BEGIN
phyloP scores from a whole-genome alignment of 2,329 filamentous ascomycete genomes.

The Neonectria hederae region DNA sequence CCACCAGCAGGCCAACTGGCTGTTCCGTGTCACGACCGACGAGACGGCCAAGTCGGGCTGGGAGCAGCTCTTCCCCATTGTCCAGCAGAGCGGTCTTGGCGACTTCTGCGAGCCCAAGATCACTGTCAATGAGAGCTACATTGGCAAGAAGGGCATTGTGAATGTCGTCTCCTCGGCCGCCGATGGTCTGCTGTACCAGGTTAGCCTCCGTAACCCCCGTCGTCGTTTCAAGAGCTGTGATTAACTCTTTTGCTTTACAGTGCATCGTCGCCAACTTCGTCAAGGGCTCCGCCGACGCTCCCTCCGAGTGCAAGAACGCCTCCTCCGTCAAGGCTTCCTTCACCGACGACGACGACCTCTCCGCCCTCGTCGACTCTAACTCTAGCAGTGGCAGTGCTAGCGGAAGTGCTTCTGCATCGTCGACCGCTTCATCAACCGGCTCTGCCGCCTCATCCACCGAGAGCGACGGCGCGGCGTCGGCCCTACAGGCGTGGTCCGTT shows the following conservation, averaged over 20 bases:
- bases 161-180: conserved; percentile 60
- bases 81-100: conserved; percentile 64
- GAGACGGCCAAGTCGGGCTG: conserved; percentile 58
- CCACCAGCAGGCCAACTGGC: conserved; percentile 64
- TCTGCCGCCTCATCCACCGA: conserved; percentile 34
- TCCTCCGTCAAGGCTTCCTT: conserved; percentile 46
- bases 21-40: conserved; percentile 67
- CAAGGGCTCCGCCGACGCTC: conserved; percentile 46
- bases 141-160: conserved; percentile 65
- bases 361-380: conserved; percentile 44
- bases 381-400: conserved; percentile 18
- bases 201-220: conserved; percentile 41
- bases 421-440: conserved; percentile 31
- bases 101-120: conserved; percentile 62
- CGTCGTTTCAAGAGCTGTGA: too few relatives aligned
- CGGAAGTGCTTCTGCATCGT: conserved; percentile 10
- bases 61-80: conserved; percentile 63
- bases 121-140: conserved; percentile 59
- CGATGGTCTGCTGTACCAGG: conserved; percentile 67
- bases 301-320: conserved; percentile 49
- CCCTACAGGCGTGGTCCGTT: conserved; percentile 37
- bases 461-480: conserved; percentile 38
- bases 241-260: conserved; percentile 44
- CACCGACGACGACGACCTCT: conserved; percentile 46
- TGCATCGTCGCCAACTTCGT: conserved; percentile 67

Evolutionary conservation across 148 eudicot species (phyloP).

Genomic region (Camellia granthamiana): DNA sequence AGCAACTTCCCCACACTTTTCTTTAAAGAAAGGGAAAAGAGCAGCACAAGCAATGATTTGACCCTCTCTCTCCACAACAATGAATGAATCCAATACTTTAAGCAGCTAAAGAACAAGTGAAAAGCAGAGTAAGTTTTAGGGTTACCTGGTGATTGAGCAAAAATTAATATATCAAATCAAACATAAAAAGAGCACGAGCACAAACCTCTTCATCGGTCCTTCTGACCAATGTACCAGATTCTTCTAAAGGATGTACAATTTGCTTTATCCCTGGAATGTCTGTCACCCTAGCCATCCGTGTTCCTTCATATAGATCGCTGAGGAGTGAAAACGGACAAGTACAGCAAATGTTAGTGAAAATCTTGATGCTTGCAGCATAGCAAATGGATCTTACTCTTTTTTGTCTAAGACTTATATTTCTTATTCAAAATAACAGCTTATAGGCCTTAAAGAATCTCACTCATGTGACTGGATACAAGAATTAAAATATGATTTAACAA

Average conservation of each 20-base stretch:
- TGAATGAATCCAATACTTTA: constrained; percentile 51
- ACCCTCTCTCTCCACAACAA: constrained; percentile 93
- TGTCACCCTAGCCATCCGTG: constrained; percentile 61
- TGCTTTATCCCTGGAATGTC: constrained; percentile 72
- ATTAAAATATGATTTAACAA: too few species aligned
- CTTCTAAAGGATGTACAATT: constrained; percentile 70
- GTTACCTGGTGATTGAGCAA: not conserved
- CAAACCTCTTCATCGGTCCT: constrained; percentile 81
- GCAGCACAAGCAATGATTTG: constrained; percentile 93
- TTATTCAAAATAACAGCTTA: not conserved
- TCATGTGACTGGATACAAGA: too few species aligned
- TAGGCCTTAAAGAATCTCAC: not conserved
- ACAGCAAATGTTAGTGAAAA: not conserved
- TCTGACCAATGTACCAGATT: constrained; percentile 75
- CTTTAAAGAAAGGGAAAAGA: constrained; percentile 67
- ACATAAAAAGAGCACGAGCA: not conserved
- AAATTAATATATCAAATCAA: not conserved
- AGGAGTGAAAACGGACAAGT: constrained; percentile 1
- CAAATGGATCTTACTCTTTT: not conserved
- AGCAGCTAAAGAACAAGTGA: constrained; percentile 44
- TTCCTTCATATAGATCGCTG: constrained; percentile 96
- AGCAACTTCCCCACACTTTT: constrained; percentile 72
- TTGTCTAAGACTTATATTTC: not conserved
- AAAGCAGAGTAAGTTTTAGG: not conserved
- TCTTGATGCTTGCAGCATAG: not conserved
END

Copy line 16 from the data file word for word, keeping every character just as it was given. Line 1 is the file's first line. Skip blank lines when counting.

- bases 101-120: conserved; percentile 62